Chip Shop Awards Nominations

By The Drum | Administrator

April 23, 2009 | 4 min read

This year’s Chip Shop Awards judges were no mugs - only the very best ideas got past them and received a nomination. So, is your agency up for a tasty chip supper on 10 June or are you going to be dining alone?

Dave Trott of advertising agency CST was chairman of this year’s judging panel and drew the panel’s attention to the industry’s move towards great execution often at the expense/risk of great ideas.

”I think there is quite a bit of boring stuff out there at the moment,” he said. “Everyone seems more interested in execution and making sure everything looks perfect so they can win awards. A lot of the fun has gone out of advertising. Here today what we have seen are a lot of ads that are a lot of fun and actually many of them could have run without any problem. Sadly though, today we are looking at ads that did not run because nobody wants to run fun ads any more.

“It is an indictment of where we are at the moment that we have to have a separate awards scheme, the Chip Shop Awards, so we can see great work that never actually ran. Creatives should really care more about whether people in the streets are talking about their ads than if they win awards. What advertisers should be worrying about is whether they are getting lines like “couldn’t give a four X” and “does exactly what it says on the tin” into everyday language and whether the Sun is carrying their headline.”

Trott was joined on the panel for this year’s Chip Shop Awards judging by a host of top creative thinkers from across the UK and Europe; these included John Jessup of Leo Burnett, Seb Royce of Glue London, Simon Veksner of BBH, Patrick Burgoyne of Creative Review, Alex Szenassy of Laboratory Group in Hungary, Nicke Bergstrom of Farfar in Stockholm, Oliver Handlos of Scholz & Friends in Berlin, Mike McKenna of JWT, Patrick Collister of The Big Won, Patrick Baglee of Navy Blue and Dom Martin of Beattie McGuiness Bungay.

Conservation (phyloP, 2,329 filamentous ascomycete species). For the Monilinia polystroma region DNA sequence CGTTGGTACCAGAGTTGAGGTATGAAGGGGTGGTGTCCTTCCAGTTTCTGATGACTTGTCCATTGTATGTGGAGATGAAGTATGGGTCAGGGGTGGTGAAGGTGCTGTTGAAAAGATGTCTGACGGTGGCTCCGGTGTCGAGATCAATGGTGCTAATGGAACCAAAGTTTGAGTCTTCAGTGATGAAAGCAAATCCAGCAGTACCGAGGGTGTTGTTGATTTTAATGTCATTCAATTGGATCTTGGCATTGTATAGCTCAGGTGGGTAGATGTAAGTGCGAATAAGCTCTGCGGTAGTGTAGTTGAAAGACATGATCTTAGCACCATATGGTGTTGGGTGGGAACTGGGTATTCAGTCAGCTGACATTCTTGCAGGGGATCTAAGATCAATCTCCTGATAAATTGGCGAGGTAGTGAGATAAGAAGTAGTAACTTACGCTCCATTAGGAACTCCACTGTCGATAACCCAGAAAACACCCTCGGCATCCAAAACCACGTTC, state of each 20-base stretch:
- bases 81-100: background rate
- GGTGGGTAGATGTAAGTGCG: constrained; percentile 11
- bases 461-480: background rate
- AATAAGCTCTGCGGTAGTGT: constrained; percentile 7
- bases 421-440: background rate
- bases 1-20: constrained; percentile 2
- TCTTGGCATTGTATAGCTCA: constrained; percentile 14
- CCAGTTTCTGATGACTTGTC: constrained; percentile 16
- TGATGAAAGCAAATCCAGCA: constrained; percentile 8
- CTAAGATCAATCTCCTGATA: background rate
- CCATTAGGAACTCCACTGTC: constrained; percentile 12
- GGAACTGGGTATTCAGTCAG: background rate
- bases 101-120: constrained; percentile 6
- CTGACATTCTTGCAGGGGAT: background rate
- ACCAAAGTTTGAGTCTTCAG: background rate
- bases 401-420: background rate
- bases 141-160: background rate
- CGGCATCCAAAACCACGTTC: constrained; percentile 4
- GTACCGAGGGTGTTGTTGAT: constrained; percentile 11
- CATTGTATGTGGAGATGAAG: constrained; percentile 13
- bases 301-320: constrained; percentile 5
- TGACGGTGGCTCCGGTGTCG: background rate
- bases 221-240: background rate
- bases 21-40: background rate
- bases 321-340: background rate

John Jessup, who also judged last year’s Chip Shop Awards, said that overall the work in this year’s Chip Shop Awards demonstrates that creativity is still strong despite the economic downturn putting pressures on both clients and creatives.

He said: “Creativity is very strong at the moment and because there are now so many different ways to put your message across creatives are forced to work even harder now than ever before. There is some really challenging sort of work out there; still a core of humour and slightly un-PC-ness, which gets people excited and long may that continue in the UK.

“The whole point of being creative is not just coming up with the idea, but also in times when budgets are tight then you have to find a cleverer way of doing things. The area that excites me is ambient, that’s where you see some of the best ideas coming through, especially as budgets are cut. You choose a spot where you know your target market will be and you do something really special and memorable for your brand. Ambient is a very exciting area at the moment.”

Oliver Handlos of Scholz & Friends was able to offer a German view on the Chip Shop Awards scheme and the work entered this time around. He said: “The best work we saw was very surprising, which I suppose is a characteristic of this awards show. Some of the stuff is pretty weird, which I suppose comes because there are no rules. We take a different approach to creativity in Germany, and maybe we would find it hard to create work when there are no rules. This was really good work for real clients.”

See the gallery at the side of the page for a glimpse at some of the work nominated by the judges. For full nominations visit www.chipshopawards.com. To find out who collects Chips and who collects Vinegar awards make sure you attend the Chip Shop Awards on 10 June at Fabric in London.

To buy tickets visit chipshopawards.com.

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